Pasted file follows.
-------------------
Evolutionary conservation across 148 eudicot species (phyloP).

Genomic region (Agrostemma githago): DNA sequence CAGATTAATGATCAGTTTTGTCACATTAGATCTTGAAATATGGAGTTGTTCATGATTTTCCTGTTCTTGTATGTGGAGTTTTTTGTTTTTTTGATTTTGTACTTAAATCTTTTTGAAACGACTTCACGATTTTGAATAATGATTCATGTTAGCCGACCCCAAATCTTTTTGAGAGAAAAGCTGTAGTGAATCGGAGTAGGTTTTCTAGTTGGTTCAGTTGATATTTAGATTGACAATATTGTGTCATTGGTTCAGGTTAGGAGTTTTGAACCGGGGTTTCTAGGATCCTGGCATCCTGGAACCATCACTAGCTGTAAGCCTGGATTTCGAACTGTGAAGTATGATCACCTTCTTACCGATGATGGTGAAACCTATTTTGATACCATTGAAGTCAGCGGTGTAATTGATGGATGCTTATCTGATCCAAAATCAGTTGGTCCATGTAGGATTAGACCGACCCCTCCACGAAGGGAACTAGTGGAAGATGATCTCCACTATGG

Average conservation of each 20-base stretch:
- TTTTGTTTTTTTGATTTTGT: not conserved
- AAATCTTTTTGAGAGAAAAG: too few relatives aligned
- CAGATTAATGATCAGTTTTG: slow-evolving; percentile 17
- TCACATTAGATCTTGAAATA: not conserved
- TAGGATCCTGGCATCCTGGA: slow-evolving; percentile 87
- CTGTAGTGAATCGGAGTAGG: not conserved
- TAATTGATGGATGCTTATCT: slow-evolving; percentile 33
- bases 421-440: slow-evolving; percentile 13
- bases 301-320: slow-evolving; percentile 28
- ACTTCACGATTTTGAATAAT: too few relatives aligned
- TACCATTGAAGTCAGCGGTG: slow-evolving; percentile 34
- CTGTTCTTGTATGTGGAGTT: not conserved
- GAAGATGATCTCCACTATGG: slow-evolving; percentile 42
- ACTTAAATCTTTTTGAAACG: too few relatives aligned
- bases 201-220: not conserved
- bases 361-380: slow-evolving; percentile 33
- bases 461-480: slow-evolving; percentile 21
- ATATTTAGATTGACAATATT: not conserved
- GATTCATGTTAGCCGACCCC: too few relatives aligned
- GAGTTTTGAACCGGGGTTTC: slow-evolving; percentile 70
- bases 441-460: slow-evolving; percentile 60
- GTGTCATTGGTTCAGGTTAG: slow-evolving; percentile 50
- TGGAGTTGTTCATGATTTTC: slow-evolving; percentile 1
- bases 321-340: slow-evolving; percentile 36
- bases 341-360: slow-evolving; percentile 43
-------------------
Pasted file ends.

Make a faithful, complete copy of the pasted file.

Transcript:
Evolutionary conservation across 148 eudicot species (phyloP).

Genomic region (Agrostemma githago): DNA sequence CAGATTAATGATCAGTTTTGTCACATTAGATCTTGAAATATGGAGTTGTTCATGATTTTCCTGTTCTTGTATGTGGAGTTTTTTGTTTTTTTGATTTTGTACTTAAATCTTTTTGAAACGACTTCACGATTTTGAATAATGATTCATGTTAGCCGACCCCAAATCTTTTTGAGAGAAAAGCTGTAGTGAATCGGAGTAGGTTTTCTAGTTGGTTCAGTTGATATTTAGATTGACAATATTGTGTCATTGGTTCAGGTTAGGAGTTTTGAACCGGGGTTTCTAGGATCCTGGCATCCTGGAACCATCACTAGCTGTAAGCCTGGATTTCGAACTGTGAAGTATGATCACCTTCTTACCGATGATGGTGAAACCTATTTTGATACCATTGAAGTCAGCGGTGTAATTGATGGATGCTTATCTGATCCAAAATCAGTTGGTCCATGTAGGATTAGACCGACCCCTCCACGAAGGGAACTAGTGGAAGATGATCTCCACTATGG

Average conservation of each 20-base stretch:
- TTTTGTTTTTTTGATTTTGT: not conserved
- AAATCTTTTTGAGAGAAAAG: too few relatives aligned
- CAGATTAATGATCAGTTTTG: slow-evolving; percentile 17
- TCACATTAGATCTTGAAATA: not conserved
- TAGGATCCTGGCATCCTGGA: slow-evolving; percentile 87
- CTGTAGTGAATCGGAGTAGG: not conserved
- TAATTGATGGATGCTTATCT: slow-evolving; percentile 33
- bases 421-440: slow-evolving; percentile 13
- bases 301-320: slow-evolving; percentile 28
- ACTTCACGATTTTGAATAAT: too few relatives aligned
- TACCATTGAAGTCAGCGGTG: slow-evolving; percentile 34
- CTGTTCTTGTATGTGGAGTT: not conserved
- GAAGATGATCTCCACTATGG: slow-evolving; percentile 42
- ACTTAAATCTTTTTGAAACG: too few relatives aligned
- bases 201-220: not conserved
- bases 361-380: slow-evolving; percentile 33
- bases 461-480: slow-evolving; percentile 21
- ATATTTAGATTGACAATATT: not conserved
- GATTCATGTTAGCCGACCCC: too few relatives aligned
- GAGTTTTGAACCGGGGTTTC: slow-evolving; percentile 70
- bases 441-460: slow-evolving; percentile 60
- GTGTCATTGGTTCAGGTTAG: slow-evolving; percentile 50
- TGGAGTTGTTCATGATTTTC: slow-evolving; percentile 1
- bases 321-340: slow-evolving; percentile 36
- bases 341-360: slow-evolving; percentile 43